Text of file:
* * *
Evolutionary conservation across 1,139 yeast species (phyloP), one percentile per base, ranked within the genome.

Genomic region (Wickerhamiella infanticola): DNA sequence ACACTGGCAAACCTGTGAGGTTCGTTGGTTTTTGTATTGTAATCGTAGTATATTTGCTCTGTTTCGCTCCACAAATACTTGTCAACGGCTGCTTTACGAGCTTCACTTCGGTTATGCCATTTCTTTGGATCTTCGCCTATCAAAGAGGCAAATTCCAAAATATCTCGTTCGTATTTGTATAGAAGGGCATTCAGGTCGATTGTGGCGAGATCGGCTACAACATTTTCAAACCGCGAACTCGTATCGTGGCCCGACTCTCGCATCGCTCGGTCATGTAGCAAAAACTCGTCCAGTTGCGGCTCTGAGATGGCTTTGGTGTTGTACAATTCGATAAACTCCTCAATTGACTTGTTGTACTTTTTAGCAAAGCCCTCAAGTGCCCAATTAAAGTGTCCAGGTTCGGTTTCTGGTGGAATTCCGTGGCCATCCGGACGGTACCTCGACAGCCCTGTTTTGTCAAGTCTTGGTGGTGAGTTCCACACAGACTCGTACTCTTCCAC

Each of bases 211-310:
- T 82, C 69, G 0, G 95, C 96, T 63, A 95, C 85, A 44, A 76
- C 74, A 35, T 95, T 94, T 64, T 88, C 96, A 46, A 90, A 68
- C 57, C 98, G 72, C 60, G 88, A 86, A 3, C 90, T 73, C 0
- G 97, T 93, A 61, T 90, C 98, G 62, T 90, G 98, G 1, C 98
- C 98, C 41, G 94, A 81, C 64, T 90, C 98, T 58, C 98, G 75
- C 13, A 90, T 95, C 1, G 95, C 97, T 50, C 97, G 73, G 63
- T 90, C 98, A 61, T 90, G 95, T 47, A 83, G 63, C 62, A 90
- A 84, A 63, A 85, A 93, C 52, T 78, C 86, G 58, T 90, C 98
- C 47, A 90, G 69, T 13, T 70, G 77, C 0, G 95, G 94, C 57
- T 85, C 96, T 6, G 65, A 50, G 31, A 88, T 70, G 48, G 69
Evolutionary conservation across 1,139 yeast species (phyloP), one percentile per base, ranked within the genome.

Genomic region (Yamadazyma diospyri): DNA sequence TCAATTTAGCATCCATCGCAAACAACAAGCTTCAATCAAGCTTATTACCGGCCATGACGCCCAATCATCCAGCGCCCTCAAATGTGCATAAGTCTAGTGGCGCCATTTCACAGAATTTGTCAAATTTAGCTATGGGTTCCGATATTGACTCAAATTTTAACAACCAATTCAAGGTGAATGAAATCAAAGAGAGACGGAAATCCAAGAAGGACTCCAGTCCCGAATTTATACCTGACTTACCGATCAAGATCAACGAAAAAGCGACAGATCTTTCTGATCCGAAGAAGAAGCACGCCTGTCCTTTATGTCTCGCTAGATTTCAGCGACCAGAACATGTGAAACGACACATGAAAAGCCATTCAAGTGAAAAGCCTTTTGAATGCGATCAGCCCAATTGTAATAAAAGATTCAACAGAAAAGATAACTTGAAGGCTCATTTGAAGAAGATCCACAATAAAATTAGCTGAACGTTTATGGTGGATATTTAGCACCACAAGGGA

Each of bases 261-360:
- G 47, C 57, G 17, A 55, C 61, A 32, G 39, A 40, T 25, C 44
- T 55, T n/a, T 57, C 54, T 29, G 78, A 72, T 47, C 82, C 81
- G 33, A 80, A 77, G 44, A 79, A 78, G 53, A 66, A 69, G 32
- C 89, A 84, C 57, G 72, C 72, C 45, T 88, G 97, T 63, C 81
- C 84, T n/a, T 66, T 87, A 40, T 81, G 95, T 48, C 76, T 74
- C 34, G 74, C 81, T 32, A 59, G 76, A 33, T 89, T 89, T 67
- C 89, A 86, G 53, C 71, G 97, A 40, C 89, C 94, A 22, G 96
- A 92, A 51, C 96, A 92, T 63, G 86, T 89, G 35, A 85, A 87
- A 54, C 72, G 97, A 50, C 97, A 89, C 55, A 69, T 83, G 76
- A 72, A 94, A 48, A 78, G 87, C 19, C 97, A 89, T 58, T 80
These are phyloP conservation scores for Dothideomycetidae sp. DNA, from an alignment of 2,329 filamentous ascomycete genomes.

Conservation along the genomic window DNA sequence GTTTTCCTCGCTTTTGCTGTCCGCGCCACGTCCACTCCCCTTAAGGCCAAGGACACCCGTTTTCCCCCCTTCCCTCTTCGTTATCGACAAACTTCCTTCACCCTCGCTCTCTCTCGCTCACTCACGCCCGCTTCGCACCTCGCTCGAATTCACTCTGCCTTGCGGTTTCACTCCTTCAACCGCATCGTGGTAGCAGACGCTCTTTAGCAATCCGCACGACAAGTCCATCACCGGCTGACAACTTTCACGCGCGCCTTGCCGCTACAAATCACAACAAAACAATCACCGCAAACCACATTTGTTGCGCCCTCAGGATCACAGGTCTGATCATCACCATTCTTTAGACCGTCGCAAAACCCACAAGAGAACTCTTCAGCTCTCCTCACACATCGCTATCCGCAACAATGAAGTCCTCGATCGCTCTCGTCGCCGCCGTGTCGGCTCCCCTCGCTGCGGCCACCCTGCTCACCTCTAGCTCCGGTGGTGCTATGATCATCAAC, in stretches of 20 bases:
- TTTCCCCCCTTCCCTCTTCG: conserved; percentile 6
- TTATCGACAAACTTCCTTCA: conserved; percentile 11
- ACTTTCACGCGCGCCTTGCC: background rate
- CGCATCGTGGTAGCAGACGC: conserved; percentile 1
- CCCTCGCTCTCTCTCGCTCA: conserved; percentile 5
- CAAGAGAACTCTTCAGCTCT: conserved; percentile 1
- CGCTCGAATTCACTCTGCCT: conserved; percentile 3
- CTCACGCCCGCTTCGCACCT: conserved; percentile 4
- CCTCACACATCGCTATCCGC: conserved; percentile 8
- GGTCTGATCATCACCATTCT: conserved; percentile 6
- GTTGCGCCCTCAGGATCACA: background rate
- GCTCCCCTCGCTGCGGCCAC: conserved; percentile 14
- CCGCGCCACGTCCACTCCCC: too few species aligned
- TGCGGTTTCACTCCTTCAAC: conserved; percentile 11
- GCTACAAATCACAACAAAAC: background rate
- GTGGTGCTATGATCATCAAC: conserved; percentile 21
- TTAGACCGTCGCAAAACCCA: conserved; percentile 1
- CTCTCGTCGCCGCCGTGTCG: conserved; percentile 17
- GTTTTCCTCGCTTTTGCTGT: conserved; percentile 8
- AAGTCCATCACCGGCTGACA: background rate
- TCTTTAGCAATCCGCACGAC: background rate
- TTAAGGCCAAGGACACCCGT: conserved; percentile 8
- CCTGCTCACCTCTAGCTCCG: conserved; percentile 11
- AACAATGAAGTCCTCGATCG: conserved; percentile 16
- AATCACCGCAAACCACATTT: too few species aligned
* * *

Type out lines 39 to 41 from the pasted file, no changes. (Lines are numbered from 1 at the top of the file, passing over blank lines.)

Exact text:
- GTTGCGCCCTCAGGATCACA: background rate
- GCTCCCCTCGCTGCGGCCAC: conserved; percentile 14
- CCGCGCCACGTCCACTCCCC: too few species aligned